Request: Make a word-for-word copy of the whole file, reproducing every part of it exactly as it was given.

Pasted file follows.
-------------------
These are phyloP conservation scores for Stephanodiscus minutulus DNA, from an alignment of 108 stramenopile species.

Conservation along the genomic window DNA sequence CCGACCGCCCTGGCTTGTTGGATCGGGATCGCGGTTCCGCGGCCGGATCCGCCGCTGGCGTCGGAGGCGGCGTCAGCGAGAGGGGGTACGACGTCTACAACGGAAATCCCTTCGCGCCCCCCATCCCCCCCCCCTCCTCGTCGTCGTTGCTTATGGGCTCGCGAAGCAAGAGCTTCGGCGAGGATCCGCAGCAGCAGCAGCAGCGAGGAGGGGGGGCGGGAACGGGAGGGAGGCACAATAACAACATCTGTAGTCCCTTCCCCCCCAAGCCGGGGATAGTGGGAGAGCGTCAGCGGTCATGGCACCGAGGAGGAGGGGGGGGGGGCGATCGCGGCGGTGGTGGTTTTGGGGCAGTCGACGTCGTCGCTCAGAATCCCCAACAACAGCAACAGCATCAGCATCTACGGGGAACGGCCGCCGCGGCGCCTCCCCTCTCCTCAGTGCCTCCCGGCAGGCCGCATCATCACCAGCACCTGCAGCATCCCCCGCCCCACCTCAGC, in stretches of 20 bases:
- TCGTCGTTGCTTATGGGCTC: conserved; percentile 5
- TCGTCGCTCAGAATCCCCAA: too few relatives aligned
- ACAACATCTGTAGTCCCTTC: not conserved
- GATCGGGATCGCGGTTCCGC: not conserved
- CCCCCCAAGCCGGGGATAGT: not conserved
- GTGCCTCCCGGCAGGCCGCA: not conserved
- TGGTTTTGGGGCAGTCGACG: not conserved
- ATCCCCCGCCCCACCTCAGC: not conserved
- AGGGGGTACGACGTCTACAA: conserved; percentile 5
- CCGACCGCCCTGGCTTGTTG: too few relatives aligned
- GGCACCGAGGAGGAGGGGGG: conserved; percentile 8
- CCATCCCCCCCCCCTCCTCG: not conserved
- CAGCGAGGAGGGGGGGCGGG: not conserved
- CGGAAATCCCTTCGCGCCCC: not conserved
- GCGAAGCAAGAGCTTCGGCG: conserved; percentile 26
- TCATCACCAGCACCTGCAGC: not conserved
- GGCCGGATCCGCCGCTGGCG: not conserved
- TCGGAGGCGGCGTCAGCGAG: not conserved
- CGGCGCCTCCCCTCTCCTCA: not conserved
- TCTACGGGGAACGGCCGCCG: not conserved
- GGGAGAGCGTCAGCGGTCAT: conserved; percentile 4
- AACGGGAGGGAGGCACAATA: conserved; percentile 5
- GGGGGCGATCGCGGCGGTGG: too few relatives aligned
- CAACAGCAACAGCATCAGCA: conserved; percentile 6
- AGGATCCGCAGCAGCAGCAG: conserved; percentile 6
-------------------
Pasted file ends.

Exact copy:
These are phyloP conservation scores for Stephanodiscus minutulus DNA, from an alignment of 108 stramenopile species.

Conservation along the genomic window DNA sequence CCGACCGCCCTGGCTTGTTGGATCGGGATCGCGGTTCCGCGGCCGGATCCGCCGCTGGCGTCGGAGGCGGCGTCAGCGAGAGGGGGTACGACGTCTACAACGGAAATCCCTTCGCGCCCCCCATCCCCCCCCCCTCCTCGTCGTCGTTGCTTATGGGCTCGCGAAGCAAGAGCTTCGGCGAGGATCCGCAGCAGCAGCAGCAGCGAGGAGGGGGGGCGGGAACGGGAGGGAGGCACAATAACAACATCTGTAGTCCCTTCCCCCCCAAGCCGGGGATAGTGGGAGAGCGTCAGCGGTCATGGCACCGAGGAGGAGGGGGGGGGGGCGATCGCGGCGGTGGTGGTTTTGGGGCAGTCGACGTCGTCGCTCAGAATCCCCAACAACAGCAACAGCATCAGCATCTACGGGGAACGGCCGCCGCGGCGCCTCCCCTCTCCTCAGTGCCTCCCGGCAGGCCGCATCATCACCAGCACCTGCAGCATCCCCCGCCCCACCTCAGC, in stretches of 20 bases:
- TCGTCGTTGCTTATGGGCTC: conserved; percentile 5
- TCGTCGCTCAGAATCCCCAA: too few relatives aligned
- ACAACATCTGTAGTCCCTTC: not conserved
- GATCGGGATCGCGGTTCCGC: not conserved
- CCCCCCAAGCCGGGGATAGT: not conserved
- GTGCCTCCCGGCAGGCCGCA: not conserved
- TGGTTTTGGGGCAGTCGACG: not conserved
- ATCCCCCGCCCCACCTCAGC: not conserved
- AGGGGGTACGACGTCTACAA: conserved; percentile 5
- CCGACCGCCCTGGCTTGTTG: too few relatives aligned
- GGCACCGAGGAGGAGGGGGG: conserved; percentile 8
- CCATCCCCCCCCCCTCCTCG: not conserved
- CAGCGAGGAGGGGGGGCGGG: not conserved
- CGGAAATCCCTTCGCGCCCC: not conserved
- GCGAAGCAAGAGCTTCGGCG: conserved; percentile 26
- TCATCACCAGCACCTGCAGC: not conserved
- GGCCGGATCCGCCGCTGGCG: not conserved
- TCGGAGGCGGCGTCAGCGAG: not conserved
- CGGCGCCTCCCCTCTCCTCA: not conserved
- TCTACGGGGAACGGCCGCCG: not conserved
- GGGAGAGCGTCAGCGGTCAT: conserved; percentile 4
- AACGGGAGGGAGGCACAATA: conserved; percentile 5
- GGGGGCGATCGCGGCGGTGG: too few relatives aligned
- CAACAGCAACAGCATCAGCA: conserved; percentile 6
- AGGATCCGCAGCAGCAGCAG: conserved; percentile 6